Module title: Practical Skills in Biodiversity and Ecology

SCQF level: 08:
SCQF credit value: 20.00
ECTS credit value: 10

Module code: ENV08108
Module leader: Sonja Rueckert
School School of Applied Sciences
Subject area group: Animal and Plant Science
Prerequisites

N/A

2019/0, Trimester 1, FACE-TO-FACE,
Occurrence: 001
Primary mode of delivery: FACE-TO-FACE
Location of delivery: SIGHTHILL
Partner:
Member of staff responsible for delivering module: Sonja Rueckert
Module Organiser:


Learning, Teaching and Assessment (LTA) Approach:
Teaching will be based on a combination of classroom-based teaching, fieldtrips, and environmental laboratory sessions. The emphasis will be on developing your practical skills (including census and organism taxonomy), critical thinking and problem solving. Your teachers, all of whom are experienced in the methods and taxa covered, will explain and demonstrate census and analysis techniques, and you will learn from direct experience, independently and via teamwork.

Formative Assessment:
Formative assessment is designed to give you feed-forward to improve your performance in the summative (credit-bearing) assessment, and to facilitate engagement and peer interaction. Critically evaluating the work of others is a good way to see how to improve your own work. Critical feedback on your own work from others is a valuable tool to improve your work.

You will submit a draft report (intro, methods, results) for review by a classmate. You will review a draft report submitted by a classmate and provide critical feedback on that report. Reports will be randomly distributed amongst the class and both the author and reviewer will remain anonymous. The critical feedback from your classmate will act as feed-forward for your assessment, so we expect all students to engage in a critical and helpful manner (as a ‘critical friend’).


Summative Assessment:
(i) Three classroom-based tests (40 mins each) will assess your organism identification skills and ability to use identification tools such as keys. You can bring your field/lab notebooks to this test and it will be restricted to taxa that we have worked on in the module.

(ii) A short online test (40 mins) will assess your learning throughout the labs and tutorials after the final lab.

(iii) A scientific report presenting the results from one of the surveys/labs. This will contain the usual headings for scientific writing – introduction, methods, results and discussion. It will also require succinct justification of the methods, protocols and analyses that were used, explaining why these approaches were the most appropriate.

You will submit your report along with a risk assessment and the earlier formative draft report that you completed. You must provide a ‘self review’ (a separate single-paragraph («100 word) explanation of how you used peer feedback to inform the preparation of your summative submission). These materials will not be marked, but must be present and deemed competent for you to complete the module. This is to encourage you to make best use of feed-forward.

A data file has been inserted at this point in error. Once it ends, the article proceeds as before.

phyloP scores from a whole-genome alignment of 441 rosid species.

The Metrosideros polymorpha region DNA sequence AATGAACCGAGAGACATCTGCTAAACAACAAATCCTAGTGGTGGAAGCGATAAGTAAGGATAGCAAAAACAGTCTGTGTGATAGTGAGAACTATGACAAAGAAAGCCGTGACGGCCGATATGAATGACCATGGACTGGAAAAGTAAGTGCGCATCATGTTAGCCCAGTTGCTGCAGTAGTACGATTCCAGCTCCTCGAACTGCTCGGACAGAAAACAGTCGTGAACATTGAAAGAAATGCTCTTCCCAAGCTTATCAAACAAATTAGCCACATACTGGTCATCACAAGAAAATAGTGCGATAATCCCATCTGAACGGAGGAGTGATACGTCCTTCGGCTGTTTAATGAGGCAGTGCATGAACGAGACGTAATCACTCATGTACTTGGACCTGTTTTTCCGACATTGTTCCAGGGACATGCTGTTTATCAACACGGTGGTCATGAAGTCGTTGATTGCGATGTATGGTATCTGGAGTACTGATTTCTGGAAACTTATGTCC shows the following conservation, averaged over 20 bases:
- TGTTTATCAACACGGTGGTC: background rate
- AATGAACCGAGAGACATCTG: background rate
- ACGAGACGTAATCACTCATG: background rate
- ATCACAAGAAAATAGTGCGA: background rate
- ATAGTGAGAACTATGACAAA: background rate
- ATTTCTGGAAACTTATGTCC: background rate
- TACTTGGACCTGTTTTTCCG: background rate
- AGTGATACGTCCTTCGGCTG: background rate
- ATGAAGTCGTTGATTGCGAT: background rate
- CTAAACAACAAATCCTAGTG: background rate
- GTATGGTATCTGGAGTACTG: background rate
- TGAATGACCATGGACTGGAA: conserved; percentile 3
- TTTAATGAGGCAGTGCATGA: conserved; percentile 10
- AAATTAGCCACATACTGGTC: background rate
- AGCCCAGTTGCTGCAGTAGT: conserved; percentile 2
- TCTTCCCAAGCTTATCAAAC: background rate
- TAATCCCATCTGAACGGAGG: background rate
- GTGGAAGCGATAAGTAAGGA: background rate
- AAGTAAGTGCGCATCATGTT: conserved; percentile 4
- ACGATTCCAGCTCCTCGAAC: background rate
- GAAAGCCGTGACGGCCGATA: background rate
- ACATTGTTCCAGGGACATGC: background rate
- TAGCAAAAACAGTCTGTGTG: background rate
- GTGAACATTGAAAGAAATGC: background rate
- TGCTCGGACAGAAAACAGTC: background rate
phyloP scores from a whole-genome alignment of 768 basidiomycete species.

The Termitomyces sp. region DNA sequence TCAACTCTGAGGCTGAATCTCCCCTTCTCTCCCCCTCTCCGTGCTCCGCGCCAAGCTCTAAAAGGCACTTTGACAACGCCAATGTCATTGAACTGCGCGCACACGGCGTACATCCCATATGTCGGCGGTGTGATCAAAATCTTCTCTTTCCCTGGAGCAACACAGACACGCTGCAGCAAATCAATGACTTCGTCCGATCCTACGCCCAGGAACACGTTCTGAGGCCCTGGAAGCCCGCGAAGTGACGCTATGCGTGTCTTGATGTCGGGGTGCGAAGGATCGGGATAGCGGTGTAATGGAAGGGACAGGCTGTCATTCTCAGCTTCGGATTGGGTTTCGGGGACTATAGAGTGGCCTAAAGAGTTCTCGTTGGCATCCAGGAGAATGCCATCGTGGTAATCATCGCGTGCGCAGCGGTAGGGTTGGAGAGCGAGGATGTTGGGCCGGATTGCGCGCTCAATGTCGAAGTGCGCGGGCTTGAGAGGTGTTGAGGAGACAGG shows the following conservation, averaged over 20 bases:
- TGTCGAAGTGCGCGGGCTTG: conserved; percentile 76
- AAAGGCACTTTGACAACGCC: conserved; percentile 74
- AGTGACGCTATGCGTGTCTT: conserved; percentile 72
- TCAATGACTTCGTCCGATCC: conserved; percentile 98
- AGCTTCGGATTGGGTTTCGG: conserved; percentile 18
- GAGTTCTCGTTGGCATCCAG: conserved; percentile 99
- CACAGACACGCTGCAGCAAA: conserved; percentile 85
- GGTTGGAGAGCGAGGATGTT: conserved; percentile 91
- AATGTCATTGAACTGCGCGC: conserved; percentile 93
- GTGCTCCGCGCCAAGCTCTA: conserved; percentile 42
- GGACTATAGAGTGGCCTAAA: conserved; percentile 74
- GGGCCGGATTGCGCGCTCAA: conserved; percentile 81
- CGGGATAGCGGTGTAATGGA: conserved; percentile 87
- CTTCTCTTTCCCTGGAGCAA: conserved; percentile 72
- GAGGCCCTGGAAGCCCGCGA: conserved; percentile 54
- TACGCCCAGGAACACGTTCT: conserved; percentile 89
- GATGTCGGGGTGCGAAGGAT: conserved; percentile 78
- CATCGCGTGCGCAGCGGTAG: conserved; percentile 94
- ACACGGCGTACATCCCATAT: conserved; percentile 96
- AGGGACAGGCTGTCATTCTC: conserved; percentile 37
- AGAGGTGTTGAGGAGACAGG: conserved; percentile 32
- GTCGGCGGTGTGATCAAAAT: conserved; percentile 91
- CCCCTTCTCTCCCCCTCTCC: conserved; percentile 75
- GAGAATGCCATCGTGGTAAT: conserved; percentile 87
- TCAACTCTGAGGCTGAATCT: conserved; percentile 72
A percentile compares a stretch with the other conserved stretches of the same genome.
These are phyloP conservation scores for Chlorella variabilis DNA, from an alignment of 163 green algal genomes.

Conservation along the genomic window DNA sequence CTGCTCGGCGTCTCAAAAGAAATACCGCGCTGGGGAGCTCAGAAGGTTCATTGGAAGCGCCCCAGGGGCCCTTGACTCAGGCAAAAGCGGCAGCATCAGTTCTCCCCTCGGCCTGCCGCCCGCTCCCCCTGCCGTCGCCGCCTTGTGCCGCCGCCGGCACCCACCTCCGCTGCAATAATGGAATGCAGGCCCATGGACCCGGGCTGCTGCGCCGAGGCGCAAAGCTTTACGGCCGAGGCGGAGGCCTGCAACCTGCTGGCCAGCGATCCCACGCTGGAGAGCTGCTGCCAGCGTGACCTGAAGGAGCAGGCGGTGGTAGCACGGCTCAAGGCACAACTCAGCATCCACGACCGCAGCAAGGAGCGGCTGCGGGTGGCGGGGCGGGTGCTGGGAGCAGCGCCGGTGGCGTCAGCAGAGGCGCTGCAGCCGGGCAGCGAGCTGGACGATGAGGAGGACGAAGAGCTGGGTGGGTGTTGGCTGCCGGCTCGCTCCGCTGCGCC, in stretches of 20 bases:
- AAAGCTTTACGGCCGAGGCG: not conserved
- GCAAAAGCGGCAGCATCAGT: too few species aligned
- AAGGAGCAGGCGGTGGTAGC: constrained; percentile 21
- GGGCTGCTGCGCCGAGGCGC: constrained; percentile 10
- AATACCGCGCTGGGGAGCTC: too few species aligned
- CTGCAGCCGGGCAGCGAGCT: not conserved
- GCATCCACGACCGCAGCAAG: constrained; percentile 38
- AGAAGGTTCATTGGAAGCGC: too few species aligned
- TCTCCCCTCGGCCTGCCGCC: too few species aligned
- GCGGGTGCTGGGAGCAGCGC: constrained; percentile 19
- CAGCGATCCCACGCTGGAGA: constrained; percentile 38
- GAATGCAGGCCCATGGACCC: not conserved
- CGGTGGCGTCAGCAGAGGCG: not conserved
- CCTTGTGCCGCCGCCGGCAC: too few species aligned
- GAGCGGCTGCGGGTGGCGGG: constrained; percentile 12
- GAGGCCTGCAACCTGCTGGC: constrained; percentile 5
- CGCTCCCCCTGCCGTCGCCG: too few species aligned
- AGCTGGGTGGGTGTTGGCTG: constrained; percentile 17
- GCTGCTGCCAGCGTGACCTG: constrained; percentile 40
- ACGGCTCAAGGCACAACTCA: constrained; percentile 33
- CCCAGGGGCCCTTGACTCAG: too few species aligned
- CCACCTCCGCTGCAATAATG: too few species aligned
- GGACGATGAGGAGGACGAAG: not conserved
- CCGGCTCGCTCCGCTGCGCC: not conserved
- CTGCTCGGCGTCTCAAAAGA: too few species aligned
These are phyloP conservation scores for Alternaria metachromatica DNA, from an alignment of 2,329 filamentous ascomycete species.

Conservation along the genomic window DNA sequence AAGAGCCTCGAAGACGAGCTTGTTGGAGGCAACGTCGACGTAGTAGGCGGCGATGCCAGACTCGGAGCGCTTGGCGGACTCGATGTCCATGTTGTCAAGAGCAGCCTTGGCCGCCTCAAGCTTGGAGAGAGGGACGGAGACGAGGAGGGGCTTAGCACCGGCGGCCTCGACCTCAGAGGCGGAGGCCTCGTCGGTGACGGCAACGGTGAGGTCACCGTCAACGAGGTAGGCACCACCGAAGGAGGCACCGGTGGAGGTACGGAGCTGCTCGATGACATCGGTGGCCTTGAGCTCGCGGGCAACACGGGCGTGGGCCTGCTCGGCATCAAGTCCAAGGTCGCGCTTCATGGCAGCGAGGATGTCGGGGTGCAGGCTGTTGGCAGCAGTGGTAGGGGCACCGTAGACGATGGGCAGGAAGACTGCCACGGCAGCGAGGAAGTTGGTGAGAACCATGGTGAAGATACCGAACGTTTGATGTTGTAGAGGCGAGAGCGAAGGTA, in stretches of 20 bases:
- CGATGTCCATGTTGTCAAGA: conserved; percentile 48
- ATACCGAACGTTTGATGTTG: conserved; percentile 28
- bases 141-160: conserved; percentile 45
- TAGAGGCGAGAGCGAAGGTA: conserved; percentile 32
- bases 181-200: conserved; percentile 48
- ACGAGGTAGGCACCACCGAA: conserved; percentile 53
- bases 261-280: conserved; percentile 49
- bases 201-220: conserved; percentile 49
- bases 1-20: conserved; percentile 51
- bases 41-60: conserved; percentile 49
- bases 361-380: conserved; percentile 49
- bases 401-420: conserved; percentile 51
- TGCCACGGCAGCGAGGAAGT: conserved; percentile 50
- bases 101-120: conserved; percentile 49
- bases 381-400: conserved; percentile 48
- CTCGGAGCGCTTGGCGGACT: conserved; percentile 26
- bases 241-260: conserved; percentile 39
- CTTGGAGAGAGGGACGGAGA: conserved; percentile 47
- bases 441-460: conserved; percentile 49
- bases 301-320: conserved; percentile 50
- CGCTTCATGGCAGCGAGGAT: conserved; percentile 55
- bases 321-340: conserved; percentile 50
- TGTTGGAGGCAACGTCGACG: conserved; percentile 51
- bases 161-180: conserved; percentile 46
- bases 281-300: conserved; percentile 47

Student Activity (Notional Equivalent Study Hours (NESH))
Mode of activityLearning & Teaching ActivityNESH (Study Hours)
Face To Face Practical classes and workshops 32
Face To Face Lecture 6
Face To Face Tutorial 8
Independent Learning Guided independent study 154
Total Study Hours200
Expected Total Study Hours for Module200


Assessment
Type of Assessment Weighting % LOs covered Week due Length in Hours/Words
Class Test 15 1 4 HOURS= 0.75, WORDS= 0
Report 40 2,3,4 14/15 HOURS= 0, WORDS= 2000
Class Test 15 1 6 HOURS= 0.75, WORDS= 0
Class Test 15 1 9 HOURS= 0.75, WORDS= 0
Class Test 15 1, 2, 4 12 HOURS= 0.75
Component 1 subtotal: 60
Component 2 subtotal: 40
Module subtotal: 100

Description of module content:

This is a practical module with a strong emphasis on gaining experience with different groups of organisms and different environments. It is designed to teach you some of the skills needed for ecological surveying; what methods to use, what species to record, how to present and analyse the resulting data. You will be working outdoors e.g. at grassland, woodland and urban sites sampling different groups of organisms, including vascular plants, invertebrates, and birds. We will use the data you collect to describe the ecological communities we work on. This will involve identifying organisms to appropriate levels of taxonomic resolution, which will be species for some organisms, such as birds, and families or orders for others. It will also involve summarising data using appropriate descriptive statistics and graphs. We will link what we find with core concepts in ecology – including niche theory, competition and predation, and diversity-abundance relationships – that you will study in other modules in second year.




Learning Outcomes for module:

Upon completion of this module you will be able to:
LO1: Demonstrate the ability to use keys and other aids in the identification of vascular plants, aquatic and terrestrial invertebrates, birds and other vertebrates to an appropriate level of taxonomic resolution.
LO2: Select and justify appropriate sampling methods and equipment for different taxonomic groups.
LO3: Choose and execute appropriate methods of analysis and presentation of survey data, justifying your choice.
LO4: Undertake risk assessments for survey work in a range of different settings, including
description of relevant legal considerations.


Indicative References and Reading List - URL:

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